I look to Gibbs, who shrugs. McGuire is repeating it. There’s no sign of the usual, abrasive tone in his commands. He’s trying to appear calm and controlled. He’s attempting to reassure someone. I watch Gibbs file in after Haines. I’m the last to go, and finally, as I step through the doorway, I understand. Three young boys are in the middle of the room; not a single one wears any clothes. Their small, trembling bodies are kneeling in front of rows upon rows of dismantled IED equipment. They can’t be more than eight years old; bare-skinned, dirty, their hair covered in dust, their lips dried and cracked, they stare up at us, confused and skittish. I drop the rifle, letting it hang across my shoulder, and take out the Sig strapped to the holster around my waist. I train my eyes down at scattered heaps of battery parts, wires, and metal scraps in front of the boys as McGuire begins to describe our findings over comms. Evidence support needs to confirm, but we’re all aware of what an explosive kit looks like. Haines crouches down, picking up bits of equipment as he starts questioning the tallest of the three. He asks his name. The boy tells him it’s Abeer, as he stares back with wide, startled eyes. Haines shifts position suddenly, and Abeer’s hand twitches toward the machete at his bare feet. I step in and point my gun at him, instructing him to stay still as I kick the machete out the way. That’s when I’m close enough to get a good look. That is when I finally take stock of the boy’s appearance. Every limb: every arm, every leg, and each side of his face is covered with burns; some old, some scarred and healed, others bold and standing out, red and blistered. He has one working eye; the other has been so badly burnt it has healed shut, and the skin around his eye socket fused in strange patterns. As we wait for the evidence team to arrive, I turn to the others, running my eyes over the smallest boy. He is missing his left ear and most of the hair on his left side. My eyes flit from one child to the next, each one showing more injuries than the last. Haines steps in; he’s asking Abeer if he knows Abu Ahmed. That’s the target. Abeer looks at me, his working eye quivering with fear as he starts shaking his head. He doesn’t know, he says. He repeats this in English, as the other two boys tremble beside him, their gaze fixed on Gibbs’ weapon. Abeer begins to mumble in Arabic as he rocks on his feet. Haines repeats the question about Abu Ahmed. Abeer continues, and I tell Haines to back off and give him a moment; he’s praying.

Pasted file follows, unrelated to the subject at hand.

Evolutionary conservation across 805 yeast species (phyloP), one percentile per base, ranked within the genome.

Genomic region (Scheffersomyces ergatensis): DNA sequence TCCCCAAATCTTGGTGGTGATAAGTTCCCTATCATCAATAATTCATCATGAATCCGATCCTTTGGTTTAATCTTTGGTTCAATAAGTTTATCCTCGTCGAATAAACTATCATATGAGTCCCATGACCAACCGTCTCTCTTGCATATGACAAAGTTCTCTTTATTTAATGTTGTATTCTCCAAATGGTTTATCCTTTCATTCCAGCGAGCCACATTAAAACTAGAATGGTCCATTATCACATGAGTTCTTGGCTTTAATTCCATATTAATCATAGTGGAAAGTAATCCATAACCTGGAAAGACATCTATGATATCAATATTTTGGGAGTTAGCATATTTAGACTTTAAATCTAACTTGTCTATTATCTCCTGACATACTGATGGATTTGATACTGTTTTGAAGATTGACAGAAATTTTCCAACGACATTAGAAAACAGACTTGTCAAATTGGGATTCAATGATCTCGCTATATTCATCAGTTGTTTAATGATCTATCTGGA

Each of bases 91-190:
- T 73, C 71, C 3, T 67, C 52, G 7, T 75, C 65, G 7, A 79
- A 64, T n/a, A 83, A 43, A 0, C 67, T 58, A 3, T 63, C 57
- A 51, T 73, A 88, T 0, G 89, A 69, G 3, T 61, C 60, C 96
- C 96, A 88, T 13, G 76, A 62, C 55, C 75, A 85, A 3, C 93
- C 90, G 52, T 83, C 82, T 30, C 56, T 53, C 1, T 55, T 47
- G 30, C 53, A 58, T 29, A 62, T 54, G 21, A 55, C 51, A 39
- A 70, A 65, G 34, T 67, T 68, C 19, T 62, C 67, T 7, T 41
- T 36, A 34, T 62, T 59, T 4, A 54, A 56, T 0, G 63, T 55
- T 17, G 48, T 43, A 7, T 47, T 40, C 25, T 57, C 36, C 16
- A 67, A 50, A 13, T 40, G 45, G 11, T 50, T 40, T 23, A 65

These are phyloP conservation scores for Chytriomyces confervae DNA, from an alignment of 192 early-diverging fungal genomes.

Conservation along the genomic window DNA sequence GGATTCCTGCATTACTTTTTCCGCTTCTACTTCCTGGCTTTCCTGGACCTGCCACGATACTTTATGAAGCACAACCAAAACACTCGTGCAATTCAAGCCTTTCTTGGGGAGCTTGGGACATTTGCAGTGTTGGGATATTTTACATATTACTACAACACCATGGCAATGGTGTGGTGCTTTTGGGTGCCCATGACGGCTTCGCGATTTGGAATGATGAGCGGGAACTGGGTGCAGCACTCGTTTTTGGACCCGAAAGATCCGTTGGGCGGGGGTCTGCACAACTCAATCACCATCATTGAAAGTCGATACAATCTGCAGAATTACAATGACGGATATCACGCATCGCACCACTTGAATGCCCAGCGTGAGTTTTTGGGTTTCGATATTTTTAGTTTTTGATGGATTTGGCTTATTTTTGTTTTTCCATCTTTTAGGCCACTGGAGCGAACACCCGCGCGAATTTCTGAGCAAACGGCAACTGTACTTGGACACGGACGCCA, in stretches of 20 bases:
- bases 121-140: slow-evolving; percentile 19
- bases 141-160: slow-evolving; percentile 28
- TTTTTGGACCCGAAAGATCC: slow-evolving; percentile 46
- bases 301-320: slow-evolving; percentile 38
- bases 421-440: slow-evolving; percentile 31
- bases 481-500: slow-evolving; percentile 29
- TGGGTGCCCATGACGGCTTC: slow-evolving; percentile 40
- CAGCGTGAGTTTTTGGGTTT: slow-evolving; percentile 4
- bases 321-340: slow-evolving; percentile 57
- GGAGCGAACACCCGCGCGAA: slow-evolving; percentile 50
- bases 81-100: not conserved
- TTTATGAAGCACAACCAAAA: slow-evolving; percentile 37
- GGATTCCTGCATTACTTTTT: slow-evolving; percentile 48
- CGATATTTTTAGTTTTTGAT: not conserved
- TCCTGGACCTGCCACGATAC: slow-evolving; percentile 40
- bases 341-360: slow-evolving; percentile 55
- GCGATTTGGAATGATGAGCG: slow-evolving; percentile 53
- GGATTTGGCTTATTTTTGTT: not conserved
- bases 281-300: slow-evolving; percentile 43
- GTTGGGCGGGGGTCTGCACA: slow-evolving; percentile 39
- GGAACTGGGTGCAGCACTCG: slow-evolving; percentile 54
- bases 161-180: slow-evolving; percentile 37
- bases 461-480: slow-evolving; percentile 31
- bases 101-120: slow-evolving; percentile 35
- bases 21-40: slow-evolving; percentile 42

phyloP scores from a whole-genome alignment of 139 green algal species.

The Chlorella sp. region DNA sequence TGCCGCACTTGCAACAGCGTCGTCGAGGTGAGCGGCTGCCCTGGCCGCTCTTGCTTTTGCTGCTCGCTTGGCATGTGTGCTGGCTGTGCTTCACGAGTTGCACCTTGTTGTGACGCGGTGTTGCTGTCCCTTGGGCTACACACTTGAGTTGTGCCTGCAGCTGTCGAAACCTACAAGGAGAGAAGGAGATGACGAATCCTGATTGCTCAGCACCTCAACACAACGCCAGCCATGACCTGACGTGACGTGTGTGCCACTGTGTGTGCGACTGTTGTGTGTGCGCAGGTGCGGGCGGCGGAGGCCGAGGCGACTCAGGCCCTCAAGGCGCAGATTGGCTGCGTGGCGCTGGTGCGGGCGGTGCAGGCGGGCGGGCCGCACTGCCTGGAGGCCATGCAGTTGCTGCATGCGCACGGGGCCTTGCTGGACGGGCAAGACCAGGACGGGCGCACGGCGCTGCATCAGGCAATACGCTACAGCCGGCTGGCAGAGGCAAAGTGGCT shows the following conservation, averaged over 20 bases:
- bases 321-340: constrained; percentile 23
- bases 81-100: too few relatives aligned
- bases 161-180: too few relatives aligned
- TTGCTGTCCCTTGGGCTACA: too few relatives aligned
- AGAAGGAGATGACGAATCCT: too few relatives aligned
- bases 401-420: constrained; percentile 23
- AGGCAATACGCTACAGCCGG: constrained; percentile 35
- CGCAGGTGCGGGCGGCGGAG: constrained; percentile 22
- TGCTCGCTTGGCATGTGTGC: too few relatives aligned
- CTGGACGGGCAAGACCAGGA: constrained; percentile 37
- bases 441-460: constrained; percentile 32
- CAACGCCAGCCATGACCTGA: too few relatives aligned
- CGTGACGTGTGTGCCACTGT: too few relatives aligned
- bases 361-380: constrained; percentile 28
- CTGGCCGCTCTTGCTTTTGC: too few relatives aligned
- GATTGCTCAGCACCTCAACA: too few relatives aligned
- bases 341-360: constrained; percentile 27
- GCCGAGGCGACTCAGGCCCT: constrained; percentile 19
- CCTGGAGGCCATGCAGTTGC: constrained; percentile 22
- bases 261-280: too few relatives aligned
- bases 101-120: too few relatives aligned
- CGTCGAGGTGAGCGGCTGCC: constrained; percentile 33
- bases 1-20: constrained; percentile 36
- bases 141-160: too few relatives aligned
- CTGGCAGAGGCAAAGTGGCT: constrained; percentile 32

He scowls and steps back; he thinks I’m soft. We’ve seen our fair share of death out here, but this feels worse; this is indoctrination, abuse, and even torture. I could never admit that it bothers me; Haines would berate me and take great pleasure in it. He would say that we’re soldiers; he’d tell me that death and tragedy are our currency. Honestly, I’m more than aware of what we’ve done. I’ve dealt enough bullets into bodies to understand what I am. But those targets understood consequence; these boys are children with no detailed understanding of what they’re being asked to do.